450
405
360
315
270
225
180
135
90
45
0
12
15
18
21
24
27
30
Having a baby? Now is the time to learn about gestational diabetes
33
36
39 42
GA in weeks
33
After the baby is
born
Your blood sugars will likely return to normal and you may not need insulin.
You may have another blood test done a day after delivery just to make
sure your level has returned to normal.
Your baby will not have diabetes.
Your baby may have slightly lower blood sugar levels than he should
in the first hours after birth. This may require the baby be given some
sugar water.
You should breast feed your baby. Breastfeeding is healthy for the baby
and for you.
You should get back to a healthy weight by eating a healthy meals and
getting some regular physical activity.
Birth control:
Your next pregnancy should be planned. Breast feeding offers some
protection against getting pregnant but is not a guaranteed birth control
method. Speak to your doctor about birth control until you are ready to
get pregnant again.
Very important:
Between 6 – 12 weeks after your baby is born you need to return to the
clinic for a blood test. Your blood will be tested before you eat and then
again 1 and 2 hours after you have had a 75 gm glucose drink.
This test will determine if you have developed pre-diabetes or diabetes.
34
Having a baby? Now is the time to learn about gestational diabetes
The future
Another pregnancy?
Yes you can have another baby. Be sure to get your blood sugar checked before
you get pregnant. Once you are pregnant go to see your doctor early in the
pregnancy and be sure to tell the doctor you had gestational diabetes mellitus.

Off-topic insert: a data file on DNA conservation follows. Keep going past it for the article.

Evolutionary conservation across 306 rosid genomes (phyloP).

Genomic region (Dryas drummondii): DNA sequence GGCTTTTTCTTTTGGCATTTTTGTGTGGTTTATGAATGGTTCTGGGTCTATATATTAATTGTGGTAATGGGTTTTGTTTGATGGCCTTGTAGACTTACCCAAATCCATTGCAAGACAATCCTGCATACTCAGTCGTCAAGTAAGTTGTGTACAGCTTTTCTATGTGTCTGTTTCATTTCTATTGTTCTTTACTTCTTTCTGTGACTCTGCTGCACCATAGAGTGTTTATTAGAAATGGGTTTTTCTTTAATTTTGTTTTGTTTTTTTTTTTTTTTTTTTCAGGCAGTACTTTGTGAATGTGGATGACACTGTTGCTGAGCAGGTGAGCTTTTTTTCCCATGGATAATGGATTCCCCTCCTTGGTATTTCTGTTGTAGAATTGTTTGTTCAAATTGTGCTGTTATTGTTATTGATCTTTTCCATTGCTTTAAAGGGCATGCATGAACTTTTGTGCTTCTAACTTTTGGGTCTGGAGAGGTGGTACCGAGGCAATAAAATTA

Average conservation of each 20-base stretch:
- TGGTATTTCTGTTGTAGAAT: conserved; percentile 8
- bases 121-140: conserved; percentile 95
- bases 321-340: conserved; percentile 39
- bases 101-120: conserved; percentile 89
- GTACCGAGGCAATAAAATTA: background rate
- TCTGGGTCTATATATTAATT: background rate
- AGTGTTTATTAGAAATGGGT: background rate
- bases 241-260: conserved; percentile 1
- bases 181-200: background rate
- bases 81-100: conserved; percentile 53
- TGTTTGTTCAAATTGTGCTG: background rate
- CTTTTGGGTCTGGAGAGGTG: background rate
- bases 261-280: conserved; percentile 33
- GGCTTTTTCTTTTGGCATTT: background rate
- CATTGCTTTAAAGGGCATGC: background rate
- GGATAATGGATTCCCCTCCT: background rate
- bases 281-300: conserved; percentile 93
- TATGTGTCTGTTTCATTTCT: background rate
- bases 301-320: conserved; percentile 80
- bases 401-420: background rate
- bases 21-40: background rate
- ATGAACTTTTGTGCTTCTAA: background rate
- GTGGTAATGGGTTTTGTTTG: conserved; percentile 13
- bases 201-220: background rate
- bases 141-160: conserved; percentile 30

Birth Control
Any birth control is acceptable for women who have had gestational
diabetes mellitus.
Risk of type 2 diabetes
Women who have had gestational diabetes mellitus are at high risk of
developing type 2 diabetes. You should have a blood test done every year
to see if you have developed it.
Having a baby? Now is the time to learn about gestational diabetes
35
My appointments
Date
36
Time
Where
Having a baby? Now is the time to learn about gestational diabetes
Date
Time
Having a baby? Now is the time to learn about gestational diabetes
Where
37
notes
38
Having a baby? Now is the time to learn about gestational diabetes
MY BABY
Name of baby
Date of birth
Weight at birth
Length of baby
Amount of hair
Colour of eyes
HAVING
A BABY?
Now is the time
to learn about
gestational
diabetes
Paste a picture of your baby here:
Having a baby? Now is the time to learn about gestational diabetes
39
HAVING
A BABY?
Now is the time
to learn about
gestational
diabetes
40
Having a baby? Now is the time to learn about gestational diabetes